• Additional input on programming was collected this summer, as well as at the upcoming sessions on Aug. 12 and on Sept. 16.
  • Expansion of Meet the Media events is being explored to include media markets throughout the region if there is local volunteer support to host the event. Please email events@prsaoregon.org if you’d like to help set one up.

Share Your Ideas for the Future

Join us for the final Listening Tour sessions during the membership orientation at 10 a.m., Saturday, Aug. 12, at Willamette University, and at 10 a.m., Saturday, Sept. 16, at the Valley River Inn, Eugene, Oregon.

For more information: Read the full 2017 Listening Tour Report or email listening@prsaoregon.org.

Transition Steering Committee Report: May

Big Accomplishments This Spring

Gathering with peers at the 2017 Communicators Conference was the perfect opportunity to reflect on how far we’ve come since the PRSA Oregon Chapter was formed in January.

As participants checked in and collected their conference materials, current members received pins recognizing their status as founders of PRSA Oregon. By the time the opening keynote session launched, the ballroom was filled with members from throughout Oregon and SW Washington wearing their new pins.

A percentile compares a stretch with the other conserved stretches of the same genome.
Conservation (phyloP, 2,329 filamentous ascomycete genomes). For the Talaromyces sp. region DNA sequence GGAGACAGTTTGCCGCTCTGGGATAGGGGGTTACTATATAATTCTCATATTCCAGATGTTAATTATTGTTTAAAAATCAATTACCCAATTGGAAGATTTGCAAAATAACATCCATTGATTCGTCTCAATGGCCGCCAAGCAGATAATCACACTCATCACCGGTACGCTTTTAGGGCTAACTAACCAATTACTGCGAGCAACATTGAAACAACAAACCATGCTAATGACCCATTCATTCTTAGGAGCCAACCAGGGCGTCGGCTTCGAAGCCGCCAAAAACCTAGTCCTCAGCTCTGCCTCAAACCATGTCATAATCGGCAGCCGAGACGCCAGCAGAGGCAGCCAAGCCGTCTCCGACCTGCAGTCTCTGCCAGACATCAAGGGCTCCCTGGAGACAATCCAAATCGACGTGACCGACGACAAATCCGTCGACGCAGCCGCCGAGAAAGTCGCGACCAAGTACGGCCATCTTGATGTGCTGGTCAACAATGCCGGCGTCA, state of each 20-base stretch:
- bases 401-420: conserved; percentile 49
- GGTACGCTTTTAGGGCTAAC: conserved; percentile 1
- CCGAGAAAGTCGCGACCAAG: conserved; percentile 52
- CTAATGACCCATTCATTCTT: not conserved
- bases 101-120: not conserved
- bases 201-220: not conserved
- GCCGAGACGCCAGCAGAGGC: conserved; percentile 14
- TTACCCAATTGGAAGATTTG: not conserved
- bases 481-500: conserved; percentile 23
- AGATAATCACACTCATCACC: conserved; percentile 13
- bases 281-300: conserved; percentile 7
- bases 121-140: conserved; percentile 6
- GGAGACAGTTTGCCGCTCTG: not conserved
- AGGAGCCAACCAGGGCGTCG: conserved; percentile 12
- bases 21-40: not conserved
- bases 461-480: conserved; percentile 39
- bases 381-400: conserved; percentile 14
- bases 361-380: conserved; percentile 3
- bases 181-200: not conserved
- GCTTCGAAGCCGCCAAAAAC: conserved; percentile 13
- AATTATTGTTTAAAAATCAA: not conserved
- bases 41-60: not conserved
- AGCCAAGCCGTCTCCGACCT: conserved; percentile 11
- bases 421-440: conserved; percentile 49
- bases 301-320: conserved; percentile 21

At lunch, PRSA Oregon President Colby Reade, APR, shared highlights from the transition communications plan developed to support the chapter during this crucial foundational year. Here are a few high points from the plan that we’ve accomplished so far, thanks to the dedication of many volunteers:

• On May 3, PRSA Oregon launched its website. PRSA member and web strategist David (Kuo-Hsuan) Pan and Beverly Brooks, PRSA Oregon Director of Communications – as well as too many others to mention − deserve to take a deep bow. Going forward, you’ll also see our social media channels evolve to reflect new PRSA Oregon branding and messaging.

• The first phase of the Listening Tour, which included events in Eugene, Portland and Salem, wrapped up in April. We’re now starting the process of sharing the feedback we received.